In Through the Out Door

FOSSBazaar is no longer being updated. The information on this site is preserved for your convenience but may be out of date. Please visit Linux Foundation's Open Compliance Program for current information and activities.

Andrew Grant's picture

OK, so it’s tough out there, what did you expect? Yet a FOSS start-up needs to get customers and big corporates need innovative ideas like never before. We really “get” global competition now and if we aren’t selling something useful or making it in the most efficient way then someone else is going to be eating from our Bento box.

Clichés aside for a moment, consider this; start-ups use open source software to bootstrap themselves -- they have an idea, they have a rough guess at product-market fit and they work on a prototype. Guess what, they may have misjudged the demand. They think, in fact they’re certain, there’s a market out there for their product/service but they just don’t know for sure exactly what is going to be required to make it a viable, buyable product.

Now, big business needs smart ideas to compete better and start-ups need clients that pay their bills. Yet, if a start-up goes and knocks on a few doors they’ll quickly find that they are shut and bolted on the inside. This is crazy, we’ve already established that big business needs new ideas and that start-ups have new ideas (albeit a bit unpolished) yet they can often be locked out at the start of a sales cycle by corporate process.Typical responses from established businesses are, “Who are your current customers and where are the sure-fire case-studies of people who’ve used your product? What’s your track record? What’s your trading record over the last three years? No, we only use preferred suppliers and you have to be on the list…we/re too busy to talk to new companies right now.” All these make it hard work for early stage companies to get through the door and see the right person.So if you’re in a corporate role, why not spend this year embracing the start-up? Make it a mission to see at least one new company a week and even if you don’t buy what they’re making, tell them why, tell them what they need to do to turn their product from 0.1 to 1.0 or point them at a potential customer or new market. Remember, they’re probably working day and night shifts on their software and don’t have time to be Chief Marketing Officer, Chief Strategy Officer, Chief Commercial Officer as well as CEO and developer.Free and Open Source should be just that, give advice freely and open the door so they don’t have to sneak in through the out door. Support entrepreneurship in 2012 and help a start-up – you know it makes sense.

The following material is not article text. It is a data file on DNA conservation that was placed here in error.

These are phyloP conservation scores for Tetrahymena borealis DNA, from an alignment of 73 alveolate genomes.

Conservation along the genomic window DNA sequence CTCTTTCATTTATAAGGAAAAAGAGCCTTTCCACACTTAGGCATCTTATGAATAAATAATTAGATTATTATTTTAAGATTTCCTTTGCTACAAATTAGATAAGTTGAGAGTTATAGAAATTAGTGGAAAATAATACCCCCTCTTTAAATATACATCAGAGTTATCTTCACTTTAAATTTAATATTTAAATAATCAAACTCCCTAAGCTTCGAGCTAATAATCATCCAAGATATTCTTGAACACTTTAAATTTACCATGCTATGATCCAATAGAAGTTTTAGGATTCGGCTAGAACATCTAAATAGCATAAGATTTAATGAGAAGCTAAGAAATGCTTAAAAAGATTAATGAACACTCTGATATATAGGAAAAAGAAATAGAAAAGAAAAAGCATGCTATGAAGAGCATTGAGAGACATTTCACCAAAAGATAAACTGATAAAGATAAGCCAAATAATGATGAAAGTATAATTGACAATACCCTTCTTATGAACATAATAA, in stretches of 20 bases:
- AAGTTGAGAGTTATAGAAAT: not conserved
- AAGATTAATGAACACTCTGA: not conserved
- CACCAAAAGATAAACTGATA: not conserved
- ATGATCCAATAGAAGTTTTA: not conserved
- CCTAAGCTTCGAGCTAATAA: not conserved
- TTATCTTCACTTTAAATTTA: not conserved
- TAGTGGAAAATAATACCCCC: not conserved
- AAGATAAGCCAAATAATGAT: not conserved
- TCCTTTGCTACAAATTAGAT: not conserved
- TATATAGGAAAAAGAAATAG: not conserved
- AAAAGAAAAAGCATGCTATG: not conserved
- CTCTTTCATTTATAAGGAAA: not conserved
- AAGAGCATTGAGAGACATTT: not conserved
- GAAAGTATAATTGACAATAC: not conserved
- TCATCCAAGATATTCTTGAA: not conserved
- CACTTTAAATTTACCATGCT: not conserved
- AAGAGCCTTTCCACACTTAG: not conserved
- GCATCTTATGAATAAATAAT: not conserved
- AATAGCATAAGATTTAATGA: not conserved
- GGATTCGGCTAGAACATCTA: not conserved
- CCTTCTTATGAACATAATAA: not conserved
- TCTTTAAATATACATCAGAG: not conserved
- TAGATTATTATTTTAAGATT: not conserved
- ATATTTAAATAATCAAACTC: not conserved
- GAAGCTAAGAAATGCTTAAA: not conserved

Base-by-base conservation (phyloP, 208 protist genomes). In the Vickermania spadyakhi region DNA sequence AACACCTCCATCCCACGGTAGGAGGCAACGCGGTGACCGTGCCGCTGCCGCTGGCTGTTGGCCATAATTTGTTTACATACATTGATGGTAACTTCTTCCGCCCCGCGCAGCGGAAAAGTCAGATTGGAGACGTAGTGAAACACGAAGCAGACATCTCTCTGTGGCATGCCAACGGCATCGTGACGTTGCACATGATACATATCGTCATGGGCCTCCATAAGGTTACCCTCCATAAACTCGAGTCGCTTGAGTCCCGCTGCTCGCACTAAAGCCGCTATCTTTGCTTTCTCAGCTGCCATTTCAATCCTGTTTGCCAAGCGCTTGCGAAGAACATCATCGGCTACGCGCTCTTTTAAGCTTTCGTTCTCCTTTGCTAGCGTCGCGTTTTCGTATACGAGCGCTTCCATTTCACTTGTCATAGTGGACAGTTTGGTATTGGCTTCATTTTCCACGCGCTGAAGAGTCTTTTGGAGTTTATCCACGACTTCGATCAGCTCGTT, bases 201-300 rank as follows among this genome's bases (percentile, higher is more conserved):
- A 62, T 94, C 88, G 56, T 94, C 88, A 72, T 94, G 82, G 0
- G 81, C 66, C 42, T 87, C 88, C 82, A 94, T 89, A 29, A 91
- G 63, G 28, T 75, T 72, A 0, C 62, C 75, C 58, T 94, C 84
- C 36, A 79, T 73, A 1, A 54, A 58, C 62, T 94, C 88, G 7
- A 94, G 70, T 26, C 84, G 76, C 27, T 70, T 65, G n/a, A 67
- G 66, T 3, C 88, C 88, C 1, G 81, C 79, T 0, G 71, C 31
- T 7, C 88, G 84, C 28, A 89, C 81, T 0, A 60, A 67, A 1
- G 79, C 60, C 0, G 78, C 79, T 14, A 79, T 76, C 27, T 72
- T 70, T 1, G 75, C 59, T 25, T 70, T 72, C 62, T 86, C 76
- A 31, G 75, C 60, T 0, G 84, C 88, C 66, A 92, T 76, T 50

Great post, how do we make such exchanges easier?

Very stimulating thoughts. I'm wondering if there's room for a regular forum for start-up entrepreneurs and like-minded corporates to meet up. Each start-up could give a 5-minute presentation, and the corporates (and other entrepreneurs) could provide feedback, or make the connection. This would reduce the banging on doors for the start-ups, and increase the productivity of the time for the corporates, by exposing them to more people and ideas.

Andreas Kaempf